Ongoing hostilities between Russia and Ukraine, as well as the lack of fresh supplies, have pushed crude oil price to a 14-year high of $130 per barrel on Monday.
Worryingly, the global hike in the crude oil prices led by the Russia-Ukraine crisis is expected to push Bharat’s domestic prices of petrol and diesel by over Rs 30 per litre.
The crisis as well as fears of lower supplies along with robust global demand pushed the Brent-indexed crude oil price higher.
Lately, crude oil prices have surged by nearly 20 per cent in the last three days on fear of tight supplies.
On Friday, the Brent-indexed crude oil stood at $113.76 per barrel from a 10-year high of $119.84 per barrel a day before.
The crude prices have consistently increased last week.
On March 2, the Brent-indexed crude oil prices rose to over $111 per barrel. It had increased to $102 per barrel on March 1 from $98 per barrel mark on February 28.
At present, Russia is the third largest producer of crude oil in the world.
It is feared that new and more stringent sanctions against Russia will curtail global supplies and stifle global growth.
On the other hand, Bharat is a major crude oil importer, and for it, the price range is a cause of concern as it may add Rs 10 to Rs 30 to petrol and diesel selling prices if the OMCs decide to revise the current rates.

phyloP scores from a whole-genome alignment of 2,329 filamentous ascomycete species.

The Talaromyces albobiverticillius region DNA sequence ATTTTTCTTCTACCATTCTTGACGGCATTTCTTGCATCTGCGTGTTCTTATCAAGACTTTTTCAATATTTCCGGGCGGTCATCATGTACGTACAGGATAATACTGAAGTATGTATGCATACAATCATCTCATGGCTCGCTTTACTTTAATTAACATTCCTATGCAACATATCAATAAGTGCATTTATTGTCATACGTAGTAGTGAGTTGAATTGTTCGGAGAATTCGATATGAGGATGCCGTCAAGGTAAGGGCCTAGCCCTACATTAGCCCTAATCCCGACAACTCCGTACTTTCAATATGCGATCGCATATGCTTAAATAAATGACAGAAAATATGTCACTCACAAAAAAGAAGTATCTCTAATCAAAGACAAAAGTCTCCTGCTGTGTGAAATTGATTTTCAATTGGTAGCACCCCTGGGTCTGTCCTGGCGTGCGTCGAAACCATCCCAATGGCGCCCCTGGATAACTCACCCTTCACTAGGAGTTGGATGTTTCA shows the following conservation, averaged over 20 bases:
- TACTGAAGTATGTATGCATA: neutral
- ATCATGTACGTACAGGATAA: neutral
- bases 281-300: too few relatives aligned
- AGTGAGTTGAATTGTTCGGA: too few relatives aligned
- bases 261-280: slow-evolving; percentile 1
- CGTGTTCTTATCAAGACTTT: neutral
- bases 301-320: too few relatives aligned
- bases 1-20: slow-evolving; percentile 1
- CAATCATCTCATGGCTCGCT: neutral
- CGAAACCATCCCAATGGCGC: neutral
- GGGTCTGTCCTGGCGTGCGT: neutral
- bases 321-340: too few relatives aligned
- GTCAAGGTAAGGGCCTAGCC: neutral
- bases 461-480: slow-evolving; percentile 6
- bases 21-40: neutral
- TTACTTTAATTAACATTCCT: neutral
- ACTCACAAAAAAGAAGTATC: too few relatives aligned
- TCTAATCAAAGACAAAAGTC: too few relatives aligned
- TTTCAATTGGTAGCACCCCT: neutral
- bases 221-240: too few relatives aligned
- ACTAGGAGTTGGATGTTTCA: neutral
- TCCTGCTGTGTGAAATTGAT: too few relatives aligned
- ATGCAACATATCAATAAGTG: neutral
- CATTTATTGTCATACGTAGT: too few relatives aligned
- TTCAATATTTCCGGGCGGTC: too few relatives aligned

The country imports 85 per cent of its crude oil needs.
It is widely expected that the OMCs will revise the current prices on or after March 7, which is the last day of voting in the ongoing state assembly elections.
However, an excise duty cut may dampen the impact on petrol and diesel prices to an extent, but not entirely.
At present, fuel prices have been steady since early November when the Centre reduced excise duty on petrol and diesel by Rs 5 and Rs 10 per litre, respectively.
Since then a lot has happened on the global crude oil price front. Since early November, benchmark Brent crude oil prices have risen by over 70 per cent.
Besides, the cascading effect of higher fuel cost will trigger a general inflationary trend.
“Oil prices are trading at $130 due to delay in Iran talks and fears over more sanctions that may ban imports of Russian oil. Shipments are also slowing down,” said IIFL Securities VP, Research, Anuj Gupta.
According to Kshitij Purohit, Lead of Commodities and Currencies CapitalVia Global Research: “The price of crude oil has risen a little to break above $112, as the market continues to see a lot of purchasing pressure due to the reopening of trade, a scarcity of supply, and, of course, the fact that Russia is at war.
“Bullish momentum for WTI Crude Oil above $120 could take it to $121.70 -$123 levels. The levels of support are $118.50-$116.00. Brent Oil Futures might witness a surge in price to $129.70-$131. The levels of support are $127.00-$125.30.”
In addition, Tapan Patel, Senior Analyst (Commodities), HDFC Securities, said: “Crude oil prices extended rally in Monday with ICE Brent oil prices rose by nearly 9 per cent to $130 per barrel in the opening trade.
“Crude oil prices surged as US and European Union is evaluating to impose the harsh sanctions on Russia including oil import ban. The delay in Iran nuclear deal has also pushed oil prices up with fear of around 11 mb per day of supply may go off-line from the market.”
(The story has been published via a syndicated feed with minor edits to conform to Hindu-Post style-guide.)